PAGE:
Intelligence committee says spying is not ‘indiscriminate’ but requires greater transparency.
British spies are reading thousands of private communications every day, according to a new report Thursday that was triggered by the Edward Snowden leaks.
Parliament’s Intelligence and Security Committee (ISC) said the interception did not amount to “indiscriminate surveillance,” but called for greater transparency from the security services.
Britain’s eavesdropping agency GCHQ and the U.S. National Security Agency were at the center of a storm in 2013 over the extent of their snooping following leaks from former U.S. intelligence contractor Snowden. GCHQ uses bulk interception to uncover threats by finding patterns and associations to trigger leads, a tactic that the report said was a crucial and appropriate first step.
Analysts can only examine individual communications on the authorization of a government minister, and committee member Hazel Blears said “only a very tiny percentage of those collected are ever seen by human eyes.”
This amounted to thousands of items a day, according to the report, in which the exact number was redacted out. It said the items read included “only the ones considered to be of the highest intelligence value.”
“Given the extent of targeting and filtering involved, it is evident that while GCHQ’s bulk interception capability may involve large numbers of emails, it does not equate to blanket surveillance, nor does it equate to indiscriminate surveillance,” Blears said. “GCHQ is not collecting or reading everyone’s emails: they do not have the legal authority, the resources, or the technical capability to do so.”
The committee found that the intelligence agencies did not seek to circumvent the law, but Blears said the legal framework was “unnecessarily complicated and—crucially—lacks transparency.”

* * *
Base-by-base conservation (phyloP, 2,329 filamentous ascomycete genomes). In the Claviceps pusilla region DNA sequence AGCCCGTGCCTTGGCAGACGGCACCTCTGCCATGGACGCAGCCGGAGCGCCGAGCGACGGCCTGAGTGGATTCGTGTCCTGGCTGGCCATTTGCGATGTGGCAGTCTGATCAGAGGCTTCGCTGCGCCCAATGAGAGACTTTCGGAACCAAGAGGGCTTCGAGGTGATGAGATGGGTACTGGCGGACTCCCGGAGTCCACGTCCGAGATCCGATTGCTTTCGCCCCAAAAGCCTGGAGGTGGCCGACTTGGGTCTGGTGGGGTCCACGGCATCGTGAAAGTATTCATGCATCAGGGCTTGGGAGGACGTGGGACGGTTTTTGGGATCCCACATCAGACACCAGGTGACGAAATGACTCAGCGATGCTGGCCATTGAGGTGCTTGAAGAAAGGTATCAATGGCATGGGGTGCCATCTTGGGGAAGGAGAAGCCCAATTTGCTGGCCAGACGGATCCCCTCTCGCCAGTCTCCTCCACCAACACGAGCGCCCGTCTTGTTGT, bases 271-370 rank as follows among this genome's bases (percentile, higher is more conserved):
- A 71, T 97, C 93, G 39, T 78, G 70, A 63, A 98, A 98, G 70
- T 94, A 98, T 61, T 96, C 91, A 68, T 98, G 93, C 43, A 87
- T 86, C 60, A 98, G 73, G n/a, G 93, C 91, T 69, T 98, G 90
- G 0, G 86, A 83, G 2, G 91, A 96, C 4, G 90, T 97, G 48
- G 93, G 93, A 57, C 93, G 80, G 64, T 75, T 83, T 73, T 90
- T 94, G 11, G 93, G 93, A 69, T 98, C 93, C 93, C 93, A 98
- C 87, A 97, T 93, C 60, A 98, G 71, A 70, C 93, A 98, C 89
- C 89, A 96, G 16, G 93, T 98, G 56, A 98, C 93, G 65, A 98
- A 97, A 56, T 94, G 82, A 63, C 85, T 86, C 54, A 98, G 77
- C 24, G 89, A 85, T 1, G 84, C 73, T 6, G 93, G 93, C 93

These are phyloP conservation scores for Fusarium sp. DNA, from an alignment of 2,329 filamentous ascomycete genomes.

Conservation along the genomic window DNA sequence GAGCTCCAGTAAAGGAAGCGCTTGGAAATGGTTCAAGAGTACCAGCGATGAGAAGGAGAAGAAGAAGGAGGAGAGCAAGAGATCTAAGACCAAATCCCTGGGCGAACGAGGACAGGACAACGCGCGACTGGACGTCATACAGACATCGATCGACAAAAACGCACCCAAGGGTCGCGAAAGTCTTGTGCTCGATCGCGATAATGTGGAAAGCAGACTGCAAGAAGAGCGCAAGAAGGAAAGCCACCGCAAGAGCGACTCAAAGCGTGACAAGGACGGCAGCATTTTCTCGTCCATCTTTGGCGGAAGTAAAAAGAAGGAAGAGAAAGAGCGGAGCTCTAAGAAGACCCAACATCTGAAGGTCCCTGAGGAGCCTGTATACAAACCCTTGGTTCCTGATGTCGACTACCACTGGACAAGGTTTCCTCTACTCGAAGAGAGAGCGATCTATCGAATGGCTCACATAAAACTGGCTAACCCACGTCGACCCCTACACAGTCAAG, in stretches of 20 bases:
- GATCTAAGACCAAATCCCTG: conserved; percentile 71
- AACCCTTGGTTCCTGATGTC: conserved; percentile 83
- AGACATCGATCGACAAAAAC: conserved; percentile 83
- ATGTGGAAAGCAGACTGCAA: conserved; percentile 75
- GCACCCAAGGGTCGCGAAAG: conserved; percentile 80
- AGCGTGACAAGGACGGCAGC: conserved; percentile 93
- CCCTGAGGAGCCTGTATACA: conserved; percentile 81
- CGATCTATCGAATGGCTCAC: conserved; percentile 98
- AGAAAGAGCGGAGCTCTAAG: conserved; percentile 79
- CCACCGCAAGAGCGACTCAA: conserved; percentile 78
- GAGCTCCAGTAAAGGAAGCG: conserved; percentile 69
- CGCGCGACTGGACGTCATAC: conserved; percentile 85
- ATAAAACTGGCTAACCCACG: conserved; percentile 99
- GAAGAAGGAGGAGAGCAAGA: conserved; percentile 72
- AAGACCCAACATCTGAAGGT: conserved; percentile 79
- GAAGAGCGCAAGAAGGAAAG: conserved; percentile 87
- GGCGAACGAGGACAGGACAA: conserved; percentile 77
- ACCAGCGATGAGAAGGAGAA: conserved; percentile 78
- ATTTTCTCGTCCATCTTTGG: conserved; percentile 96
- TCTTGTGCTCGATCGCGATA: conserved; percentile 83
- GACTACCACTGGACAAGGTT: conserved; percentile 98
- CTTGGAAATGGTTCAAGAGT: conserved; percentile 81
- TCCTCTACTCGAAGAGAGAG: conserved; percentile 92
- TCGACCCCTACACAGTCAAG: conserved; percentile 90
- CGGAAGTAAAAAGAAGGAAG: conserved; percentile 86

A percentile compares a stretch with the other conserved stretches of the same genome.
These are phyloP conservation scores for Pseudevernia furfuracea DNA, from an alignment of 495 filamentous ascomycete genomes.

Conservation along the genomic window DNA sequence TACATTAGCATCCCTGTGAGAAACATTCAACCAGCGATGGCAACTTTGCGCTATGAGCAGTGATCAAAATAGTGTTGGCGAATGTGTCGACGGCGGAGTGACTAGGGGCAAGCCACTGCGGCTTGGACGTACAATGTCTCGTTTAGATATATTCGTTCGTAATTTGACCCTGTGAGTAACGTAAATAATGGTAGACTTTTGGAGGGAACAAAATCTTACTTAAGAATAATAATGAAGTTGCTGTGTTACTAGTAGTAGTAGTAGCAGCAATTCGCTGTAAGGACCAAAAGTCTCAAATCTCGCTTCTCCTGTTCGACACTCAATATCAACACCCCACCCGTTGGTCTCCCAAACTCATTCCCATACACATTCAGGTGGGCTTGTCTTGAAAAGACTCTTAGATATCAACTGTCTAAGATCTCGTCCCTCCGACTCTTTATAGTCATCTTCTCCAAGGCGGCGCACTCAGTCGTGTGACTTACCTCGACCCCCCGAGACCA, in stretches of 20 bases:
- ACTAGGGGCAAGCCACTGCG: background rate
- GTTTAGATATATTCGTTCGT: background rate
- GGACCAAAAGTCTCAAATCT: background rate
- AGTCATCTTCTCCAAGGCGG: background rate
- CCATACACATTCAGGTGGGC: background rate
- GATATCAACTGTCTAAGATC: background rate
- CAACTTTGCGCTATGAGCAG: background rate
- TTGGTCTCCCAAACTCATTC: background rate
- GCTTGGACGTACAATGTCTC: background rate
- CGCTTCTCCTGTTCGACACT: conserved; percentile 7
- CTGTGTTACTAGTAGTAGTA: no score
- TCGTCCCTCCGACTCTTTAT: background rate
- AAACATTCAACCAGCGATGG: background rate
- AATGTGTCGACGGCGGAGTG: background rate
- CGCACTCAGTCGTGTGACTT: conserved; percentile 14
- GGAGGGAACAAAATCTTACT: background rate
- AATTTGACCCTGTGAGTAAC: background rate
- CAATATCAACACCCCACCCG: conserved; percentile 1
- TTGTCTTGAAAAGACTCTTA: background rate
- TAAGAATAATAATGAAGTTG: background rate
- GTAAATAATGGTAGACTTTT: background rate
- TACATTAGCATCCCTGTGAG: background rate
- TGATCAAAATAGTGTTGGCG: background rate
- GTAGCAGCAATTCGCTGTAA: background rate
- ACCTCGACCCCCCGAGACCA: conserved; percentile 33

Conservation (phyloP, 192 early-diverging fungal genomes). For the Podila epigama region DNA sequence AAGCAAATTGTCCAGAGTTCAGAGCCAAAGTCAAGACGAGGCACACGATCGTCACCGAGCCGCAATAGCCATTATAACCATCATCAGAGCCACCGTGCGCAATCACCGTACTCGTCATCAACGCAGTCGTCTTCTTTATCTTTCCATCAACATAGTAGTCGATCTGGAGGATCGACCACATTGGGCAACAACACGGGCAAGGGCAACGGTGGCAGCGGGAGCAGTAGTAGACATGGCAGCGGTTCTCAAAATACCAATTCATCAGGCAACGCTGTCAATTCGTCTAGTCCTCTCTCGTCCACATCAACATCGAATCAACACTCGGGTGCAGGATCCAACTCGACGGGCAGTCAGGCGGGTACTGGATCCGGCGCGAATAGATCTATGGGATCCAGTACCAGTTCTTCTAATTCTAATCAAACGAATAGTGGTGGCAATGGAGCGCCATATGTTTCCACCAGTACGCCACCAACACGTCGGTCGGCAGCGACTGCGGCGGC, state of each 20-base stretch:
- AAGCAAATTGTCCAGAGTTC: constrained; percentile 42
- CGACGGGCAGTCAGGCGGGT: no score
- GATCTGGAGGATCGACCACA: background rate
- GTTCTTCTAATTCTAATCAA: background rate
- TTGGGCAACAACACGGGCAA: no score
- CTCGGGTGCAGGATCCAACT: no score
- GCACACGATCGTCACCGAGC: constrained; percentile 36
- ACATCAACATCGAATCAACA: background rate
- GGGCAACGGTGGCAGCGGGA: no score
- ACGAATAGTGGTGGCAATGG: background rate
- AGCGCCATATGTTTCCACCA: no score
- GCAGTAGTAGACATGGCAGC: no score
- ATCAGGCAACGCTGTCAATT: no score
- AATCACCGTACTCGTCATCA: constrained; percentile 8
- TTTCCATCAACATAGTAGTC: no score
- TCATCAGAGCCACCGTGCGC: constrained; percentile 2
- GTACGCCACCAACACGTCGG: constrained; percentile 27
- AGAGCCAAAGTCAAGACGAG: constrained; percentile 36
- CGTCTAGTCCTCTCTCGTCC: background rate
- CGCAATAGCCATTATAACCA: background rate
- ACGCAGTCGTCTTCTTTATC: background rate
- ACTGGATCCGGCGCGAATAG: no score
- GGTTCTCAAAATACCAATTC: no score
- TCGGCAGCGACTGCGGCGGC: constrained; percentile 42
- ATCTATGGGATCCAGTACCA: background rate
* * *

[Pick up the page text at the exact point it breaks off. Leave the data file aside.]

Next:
The report recommended that the tangle of current laws on intrusion be replaced by a new, single piece of legislation. The report also found each spy agency had disciplined or sacked staff for inappropriately accessing personal information held in the datasets. Spies who abuse their position should face a specific criminal offence, the report said.
Prime Minister David Cameron said: “We will consider the ISC’s findings and recommendations carefully.”
Meanwhile a watchdog warned that police forces have abused surveillance powers to snoop on their own officers’ phone records as part of relatively minor disciplinary investigations. In a damning indictment, Interception of Communications Commissioner Anthony May said “an excessively high number” of such applications were unjustified. “The applications often relied upon vague and dubious descriptions under the ‘umbrella’ of misconduct in public office,” he said.
Some of the applications centered on cases where officers were suspected of forming inappropriate relationships with victims of crime. Elsewhere, Home Secretary Theresa May, the interior minister, has launched a judge-led inquiry into undercover policing, reviewing practices and making recommendations.
It follows revelations that police spied upon the family of murdered black teenager Stephen Lawrence and covertly collected information on justice campaign groups. Undercover officers have even had sexual relationships and fathered children with campaigners under their false identities.